Spring has sprung, and while spring season is normally an occasion to celebrate, with days growing longer, weather getting warmer and real estate heading into busy season, everything feels a little different this year.
At time of writing, literally the first day of spring, Canada’s real estate markets were dealing with a myriad of issues. In Ontario, it’s an acute supply shortage, skyrocketing prices and a resulting affordability crisis.
In BC, a compositional shift towards softer sales and slowing price growth.
In Alberta, it’s all about recovery, as the province and housing sectors claw their way out of two or three years of economic quagmire.
Other provinces are dealing with their own economic- and market-specific challenges and opportunities.
Against this backdrop, add the delicate and often confusing issue of policy. In Ontario, for example, the provincial government is facing hard lobbying from multiple sources – chief among them the Ontario Home Builders’ Association, Ontario Real Estate Association, and the Building Industry and Land Development Association – to, in short, make more land available on which to build lowrise homes. And to speed up the approvals process.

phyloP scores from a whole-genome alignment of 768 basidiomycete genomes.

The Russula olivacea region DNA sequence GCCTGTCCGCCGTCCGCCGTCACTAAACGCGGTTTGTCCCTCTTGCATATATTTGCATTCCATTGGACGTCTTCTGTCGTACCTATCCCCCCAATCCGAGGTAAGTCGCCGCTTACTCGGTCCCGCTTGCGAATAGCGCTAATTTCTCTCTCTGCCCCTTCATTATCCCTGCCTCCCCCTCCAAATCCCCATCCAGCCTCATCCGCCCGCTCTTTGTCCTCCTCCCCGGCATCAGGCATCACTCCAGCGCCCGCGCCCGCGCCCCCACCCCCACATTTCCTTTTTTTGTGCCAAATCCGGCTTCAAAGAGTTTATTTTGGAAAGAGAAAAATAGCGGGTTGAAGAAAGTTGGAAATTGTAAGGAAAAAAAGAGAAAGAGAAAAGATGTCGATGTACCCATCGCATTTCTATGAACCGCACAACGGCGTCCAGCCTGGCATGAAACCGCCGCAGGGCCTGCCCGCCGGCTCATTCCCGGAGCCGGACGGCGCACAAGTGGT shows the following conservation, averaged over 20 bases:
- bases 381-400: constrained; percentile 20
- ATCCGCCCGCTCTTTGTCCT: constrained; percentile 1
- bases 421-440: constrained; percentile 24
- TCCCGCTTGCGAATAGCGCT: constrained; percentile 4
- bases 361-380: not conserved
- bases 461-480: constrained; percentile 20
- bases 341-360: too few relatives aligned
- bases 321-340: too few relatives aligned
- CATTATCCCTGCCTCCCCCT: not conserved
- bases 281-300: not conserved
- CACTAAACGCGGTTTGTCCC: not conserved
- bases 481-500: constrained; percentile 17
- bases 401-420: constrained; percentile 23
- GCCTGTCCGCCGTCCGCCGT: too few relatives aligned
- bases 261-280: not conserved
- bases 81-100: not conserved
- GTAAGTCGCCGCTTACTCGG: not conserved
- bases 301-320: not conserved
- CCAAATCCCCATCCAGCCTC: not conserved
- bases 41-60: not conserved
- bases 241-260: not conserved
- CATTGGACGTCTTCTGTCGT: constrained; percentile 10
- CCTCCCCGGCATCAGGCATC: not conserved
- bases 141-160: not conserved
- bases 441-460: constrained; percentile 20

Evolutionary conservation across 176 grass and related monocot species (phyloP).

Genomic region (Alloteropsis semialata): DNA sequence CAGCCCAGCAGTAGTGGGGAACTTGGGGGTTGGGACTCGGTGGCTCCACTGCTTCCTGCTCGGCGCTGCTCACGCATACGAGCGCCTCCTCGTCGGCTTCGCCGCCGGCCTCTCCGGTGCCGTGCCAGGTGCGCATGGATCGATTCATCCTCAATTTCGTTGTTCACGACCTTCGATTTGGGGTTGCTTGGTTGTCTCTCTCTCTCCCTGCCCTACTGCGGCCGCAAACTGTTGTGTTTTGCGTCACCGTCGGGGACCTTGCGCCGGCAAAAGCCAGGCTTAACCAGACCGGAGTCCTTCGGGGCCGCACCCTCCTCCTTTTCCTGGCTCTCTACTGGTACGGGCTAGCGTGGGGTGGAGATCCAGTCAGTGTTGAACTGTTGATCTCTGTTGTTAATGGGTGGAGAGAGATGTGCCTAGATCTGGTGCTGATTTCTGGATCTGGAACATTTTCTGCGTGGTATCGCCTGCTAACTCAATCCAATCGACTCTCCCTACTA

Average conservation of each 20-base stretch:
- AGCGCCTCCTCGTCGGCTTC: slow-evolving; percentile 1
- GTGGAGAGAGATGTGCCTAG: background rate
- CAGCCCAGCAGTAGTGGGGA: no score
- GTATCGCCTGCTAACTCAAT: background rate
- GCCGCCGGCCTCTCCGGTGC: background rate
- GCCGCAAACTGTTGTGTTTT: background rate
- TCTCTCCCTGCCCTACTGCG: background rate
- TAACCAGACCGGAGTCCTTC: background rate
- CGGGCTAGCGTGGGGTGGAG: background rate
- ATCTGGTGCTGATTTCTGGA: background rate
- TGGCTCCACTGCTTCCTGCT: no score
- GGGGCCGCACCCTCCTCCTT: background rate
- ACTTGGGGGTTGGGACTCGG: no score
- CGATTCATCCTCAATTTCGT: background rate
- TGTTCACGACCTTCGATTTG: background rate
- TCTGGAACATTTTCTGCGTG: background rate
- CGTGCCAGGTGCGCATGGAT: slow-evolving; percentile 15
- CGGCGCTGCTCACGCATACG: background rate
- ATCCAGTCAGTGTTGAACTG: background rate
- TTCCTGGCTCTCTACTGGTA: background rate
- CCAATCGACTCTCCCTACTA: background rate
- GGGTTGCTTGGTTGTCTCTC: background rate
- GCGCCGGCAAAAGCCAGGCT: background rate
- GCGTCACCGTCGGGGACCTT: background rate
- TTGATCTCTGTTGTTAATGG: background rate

The Canadian Home Builders’ Association (CHBA) is also growing more vocal. In early March, it released an in-depth analysis of key factors underlying housing market conditions. The Housing Supply Deficit – Not Enough Homes for Families with Young Children, points to a significant and growing mismatch between housing demand and what the residential construction industry is able to supply, given planning and zoning patterns and lack of available serviced land. The report notes that if current trends continue, Canada will see a shortfall of 300,000 family-oriented homes over the next decade.
“There has been a lot of commentary around what’s driving house prices in markets like Vancouver and the GTA,” says CHBA CEO Kevin Lee. “Much of this overlooks the fundamental factors of supply and demand, and the increasing number of young families trying to achieve homeownership.”
In Toronto, having seen how effective a foreign buyers’ tax in Vancouver was to cooling a potentially overheating market there, the City is considering taking similar action. Something… anything might be better than to let double-digit price growth continue unchecked, proponents say.
But, critics argue, slapping a tax on foreign purchases is short-sighted and will do nothing to facilitate a long-term solution to increase the supply of new homes.
If all of this wasn’t complex enough, add the prospect of the National Housing Strategy. Due out at some point this year, this federal initiative will attempt to address the varied and challenging issues, involving differing provincial and regional economies, housing markets and conditions, from affordable housing to rental markets to homeownership.
Until then, we look to the 2017 Federal Budget on March 22 to see what, if anything, Ottawa will include to begin tackling some of these challenges.